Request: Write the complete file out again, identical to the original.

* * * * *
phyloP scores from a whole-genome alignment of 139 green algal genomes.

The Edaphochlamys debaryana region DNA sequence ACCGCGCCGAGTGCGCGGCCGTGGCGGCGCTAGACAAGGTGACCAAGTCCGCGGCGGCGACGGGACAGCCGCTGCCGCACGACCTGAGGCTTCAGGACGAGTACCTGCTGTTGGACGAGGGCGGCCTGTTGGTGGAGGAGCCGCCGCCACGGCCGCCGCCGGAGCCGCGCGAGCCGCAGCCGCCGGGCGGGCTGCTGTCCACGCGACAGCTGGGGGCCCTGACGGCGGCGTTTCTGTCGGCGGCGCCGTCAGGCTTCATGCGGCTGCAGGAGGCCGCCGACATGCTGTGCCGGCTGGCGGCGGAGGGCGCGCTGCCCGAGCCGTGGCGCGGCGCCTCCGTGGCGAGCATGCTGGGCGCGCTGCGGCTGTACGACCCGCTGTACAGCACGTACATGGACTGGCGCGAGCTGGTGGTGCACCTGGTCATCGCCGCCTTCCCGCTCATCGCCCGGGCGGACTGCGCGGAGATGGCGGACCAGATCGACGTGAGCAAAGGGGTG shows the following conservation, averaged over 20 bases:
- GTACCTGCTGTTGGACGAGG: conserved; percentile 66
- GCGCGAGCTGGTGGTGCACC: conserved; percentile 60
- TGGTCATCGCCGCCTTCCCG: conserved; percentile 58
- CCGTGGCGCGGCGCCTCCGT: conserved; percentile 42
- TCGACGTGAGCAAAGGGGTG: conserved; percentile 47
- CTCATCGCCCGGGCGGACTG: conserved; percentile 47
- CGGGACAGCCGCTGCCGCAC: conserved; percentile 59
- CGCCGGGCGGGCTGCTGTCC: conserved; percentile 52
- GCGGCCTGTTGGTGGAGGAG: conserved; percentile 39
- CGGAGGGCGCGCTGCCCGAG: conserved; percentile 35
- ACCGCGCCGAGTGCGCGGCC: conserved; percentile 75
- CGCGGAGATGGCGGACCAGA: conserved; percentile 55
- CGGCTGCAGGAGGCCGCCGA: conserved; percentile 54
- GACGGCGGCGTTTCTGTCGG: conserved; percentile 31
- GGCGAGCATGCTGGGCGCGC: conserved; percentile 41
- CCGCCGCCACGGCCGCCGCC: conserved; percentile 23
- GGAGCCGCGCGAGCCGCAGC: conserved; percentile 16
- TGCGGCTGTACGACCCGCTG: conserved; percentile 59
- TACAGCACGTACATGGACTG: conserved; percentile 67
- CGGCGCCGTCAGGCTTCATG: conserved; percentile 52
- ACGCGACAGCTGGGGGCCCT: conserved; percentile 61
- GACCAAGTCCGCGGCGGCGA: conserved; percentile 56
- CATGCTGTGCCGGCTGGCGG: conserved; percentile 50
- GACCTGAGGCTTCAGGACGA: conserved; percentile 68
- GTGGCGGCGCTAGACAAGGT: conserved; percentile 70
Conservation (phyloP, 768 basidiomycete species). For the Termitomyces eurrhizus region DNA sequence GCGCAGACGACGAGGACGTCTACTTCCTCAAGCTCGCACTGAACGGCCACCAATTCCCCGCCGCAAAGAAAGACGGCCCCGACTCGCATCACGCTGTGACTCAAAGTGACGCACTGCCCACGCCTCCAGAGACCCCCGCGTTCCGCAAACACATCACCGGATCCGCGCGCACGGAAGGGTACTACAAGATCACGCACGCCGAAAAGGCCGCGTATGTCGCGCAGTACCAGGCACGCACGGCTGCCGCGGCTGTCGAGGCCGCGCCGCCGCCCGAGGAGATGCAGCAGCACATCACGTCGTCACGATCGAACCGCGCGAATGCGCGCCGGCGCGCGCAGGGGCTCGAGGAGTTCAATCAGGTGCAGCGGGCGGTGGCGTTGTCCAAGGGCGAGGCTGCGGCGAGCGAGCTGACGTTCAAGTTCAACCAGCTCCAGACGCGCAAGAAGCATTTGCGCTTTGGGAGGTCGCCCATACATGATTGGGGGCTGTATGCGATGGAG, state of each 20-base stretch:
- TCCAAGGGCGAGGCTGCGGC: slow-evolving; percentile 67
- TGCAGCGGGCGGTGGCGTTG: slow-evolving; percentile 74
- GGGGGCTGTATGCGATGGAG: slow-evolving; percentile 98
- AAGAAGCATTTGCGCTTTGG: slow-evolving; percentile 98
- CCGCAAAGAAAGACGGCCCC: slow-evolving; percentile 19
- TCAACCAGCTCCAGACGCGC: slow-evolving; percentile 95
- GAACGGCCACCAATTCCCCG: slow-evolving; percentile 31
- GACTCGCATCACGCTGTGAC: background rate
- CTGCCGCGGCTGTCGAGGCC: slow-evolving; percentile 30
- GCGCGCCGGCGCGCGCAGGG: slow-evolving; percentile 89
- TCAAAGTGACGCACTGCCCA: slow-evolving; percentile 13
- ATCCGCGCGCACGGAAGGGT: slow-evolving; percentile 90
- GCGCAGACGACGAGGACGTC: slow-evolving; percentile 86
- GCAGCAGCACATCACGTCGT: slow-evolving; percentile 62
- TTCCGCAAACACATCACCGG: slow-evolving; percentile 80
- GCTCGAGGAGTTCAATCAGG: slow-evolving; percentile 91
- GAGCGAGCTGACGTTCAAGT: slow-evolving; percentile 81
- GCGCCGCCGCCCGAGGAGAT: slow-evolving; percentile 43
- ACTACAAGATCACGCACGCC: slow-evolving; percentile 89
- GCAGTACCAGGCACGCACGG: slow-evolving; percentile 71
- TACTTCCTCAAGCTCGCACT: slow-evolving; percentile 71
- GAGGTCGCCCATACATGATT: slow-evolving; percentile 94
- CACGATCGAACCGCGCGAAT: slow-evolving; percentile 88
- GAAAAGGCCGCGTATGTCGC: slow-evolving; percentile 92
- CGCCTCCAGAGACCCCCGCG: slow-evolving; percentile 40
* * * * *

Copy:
phyloP scores from a whole-genome alignment of 139 green algal genomes.

The Edaphochlamys debaryana region DNA sequence ACCGCGCCGAGTGCGCGGCCGTGGCGGCGCTAGACAAGGTGACCAAGTCCGCGGCGGCGACGGGACAGCCGCTGCCGCACGACCTGAGGCTTCAGGACGAGTACCTGCTGTTGGACGAGGGCGGCCTGTTGGTGGAGGAGCCGCCGCCACGGCCGCCGCCGGAGCCGCGCGAGCCGCAGCCGCCGGGCGGGCTGCTGTCCACGCGACAGCTGGGGGCCCTGACGGCGGCGTTTCTGTCGGCGGCGCCGTCAGGCTTCATGCGGCTGCAGGAGGCCGCCGACATGCTGTGCCGGCTGGCGGCGGAGGGCGCGCTGCCCGAGCCGTGGCGCGGCGCCTCCGTGGCGAGCATGCTGGGCGCGCTGCGGCTGTACGACCCGCTGTACAGCACGTACATGGACTGGCGCGAGCTGGTGGTGCACCTGGTCATCGCCGCCTTCCCGCTCATCGCCCGGGCGGACTGCGCGGAGATGGCGGACCAGATCGACGTGAGCAAAGGGGTG shows the following conservation, averaged over 20 bases:
- GTACCTGCTGTTGGACGAGG: conserved; percentile 66
- GCGCGAGCTGGTGGTGCACC: conserved; percentile 60
- TGGTCATCGCCGCCTTCCCG: conserved; percentile 58
- CCGTGGCGCGGCGCCTCCGT: conserved; percentile 42
- TCGACGTGAGCAAAGGGGTG: conserved; percentile 47
- CTCATCGCCCGGGCGGACTG: conserved; percentile 47
- CGGGACAGCCGCTGCCGCAC: conserved; percentile 59
- CGCCGGGCGGGCTGCTGTCC: conserved; percentile 52
- GCGGCCTGTTGGTGGAGGAG: conserved; percentile 39
- CGGAGGGCGCGCTGCCCGAG: conserved; percentile 35
- ACCGCGCCGAGTGCGCGGCC: conserved; percentile 75
- CGCGGAGATGGCGGACCAGA: conserved; percentile 55
- CGGCTGCAGGAGGCCGCCGA: conserved; percentile 54
- GACGGCGGCGTTTCTGTCGG: conserved; percentile 31
- GGCGAGCATGCTGGGCGCGC: conserved; percentile 41
- CCGCCGCCACGGCCGCCGCC: conserved; percentile 23
- GGAGCCGCGCGAGCCGCAGC: conserved; percentile 16
- TGCGGCTGTACGACCCGCTG: conserved; percentile 59
- TACAGCACGTACATGGACTG: conserved; percentile 67
- CGGCGCCGTCAGGCTTCATG: conserved; percentile 52
- ACGCGACAGCTGGGGGCCCT: conserved; percentile 61
- GACCAAGTCCGCGGCGGCGA: conserved; percentile 56
- CATGCTGTGCCGGCTGGCGG: conserved; percentile 50
- GACCTGAGGCTTCAGGACGA: conserved; percentile 68
- GTGGCGGCGCTAGACAAGGT: conserved; percentile 70
Conservation (phyloP, 768 basidiomycete species). For the Termitomyces eurrhizus region DNA sequence GCGCAGACGACGAGGACGTCTACTTCCTCAAGCTCGCACTGAACGGCCACCAATTCCCCGCCGCAAAGAAAGACGGCCCCGACTCGCATCACGCTGTGACTCAAAGTGACGCACTGCCCACGCCTCCAGAGACCCCCGCGTTCCGCAAACACATCACCGGATCCGCGCGCACGGAAGGGTACTACAAGATCACGCACGCCGAAAAGGCCGCGTATGTCGCGCAGTACCAGGCACGCACGGCTGCCGCGGCTGTCGAGGCCGCGCCGCCGCCCGAGGAGATGCAGCAGCACATCACGTCGTCACGATCGAACCGCGCGAATGCGCGCCGGCGCGCGCAGGGGCTCGAGGAGTTCAATCAGGTGCAGCGGGCGGTGGCGTTGTCCAAGGGCGAGGCTGCGGCGAGCGAGCTGACGTTCAAGTTCAACCAGCTCCAGACGCGCAAGAAGCATTTGCGCTTTGGGAGGTCGCCCATACATGATTGGGGGCTGTATGCGATGGAG, state of each 20-base stretch:
- TCCAAGGGCGAGGCTGCGGC: slow-evolving; percentile 67
- TGCAGCGGGCGGTGGCGTTG: slow-evolving; percentile 74
- GGGGGCTGTATGCGATGGAG: slow-evolving; percentile 98
- AAGAAGCATTTGCGCTTTGG: slow-evolving; percentile 98
- CCGCAAAGAAAGACGGCCCC: slow-evolving; percentile 19
- TCAACCAGCTCCAGACGCGC: slow-evolving; percentile 95
- GAACGGCCACCAATTCCCCG: slow-evolving; percentile 31
- GACTCGCATCACGCTGTGAC: background rate
- CTGCCGCGGCTGTCGAGGCC: slow-evolving; percentile 30
- GCGCGCCGGCGCGCGCAGGG: slow-evolving; percentile 89
- TCAAAGTGACGCACTGCCCA: slow-evolving; percentile 13
- ATCCGCGCGCACGGAAGGGT: slow-evolving; percentile 90
- GCGCAGACGACGAGGACGTC: slow-evolving; percentile 86
- GCAGCAGCACATCACGTCGT: slow-evolving; percentile 62
- TTCCGCAAACACATCACCGG: slow-evolving; percentile 80
- GCTCGAGGAGTTCAATCAGG: slow-evolving; percentile 91
- GAGCGAGCTGACGTTCAAGT: slow-evolving; percentile 81
- GCGCCGCCGCCCGAGGAGAT: slow-evolving; percentile 43
- ACTACAAGATCACGCACGCC: slow-evolving; percentile 89
- GCAGTACCAGGCACGCACGG: slow-evolving; percentile 71
- TACTTCCTCAAGCTCGCACT: slow-evolving; percentile 71
- GAGGTCGCCCATACATGATT: slow-evolving; percentile 94
- CACGATCGAACCGCGCGAAT: slow-evolving; percentile 88
- GAAAAGGCCGCGTATGTCGC: slow-evolving; percentile 92
- CGCCTCCAGAGACCCCCGCG: slow-evolving; percentile 40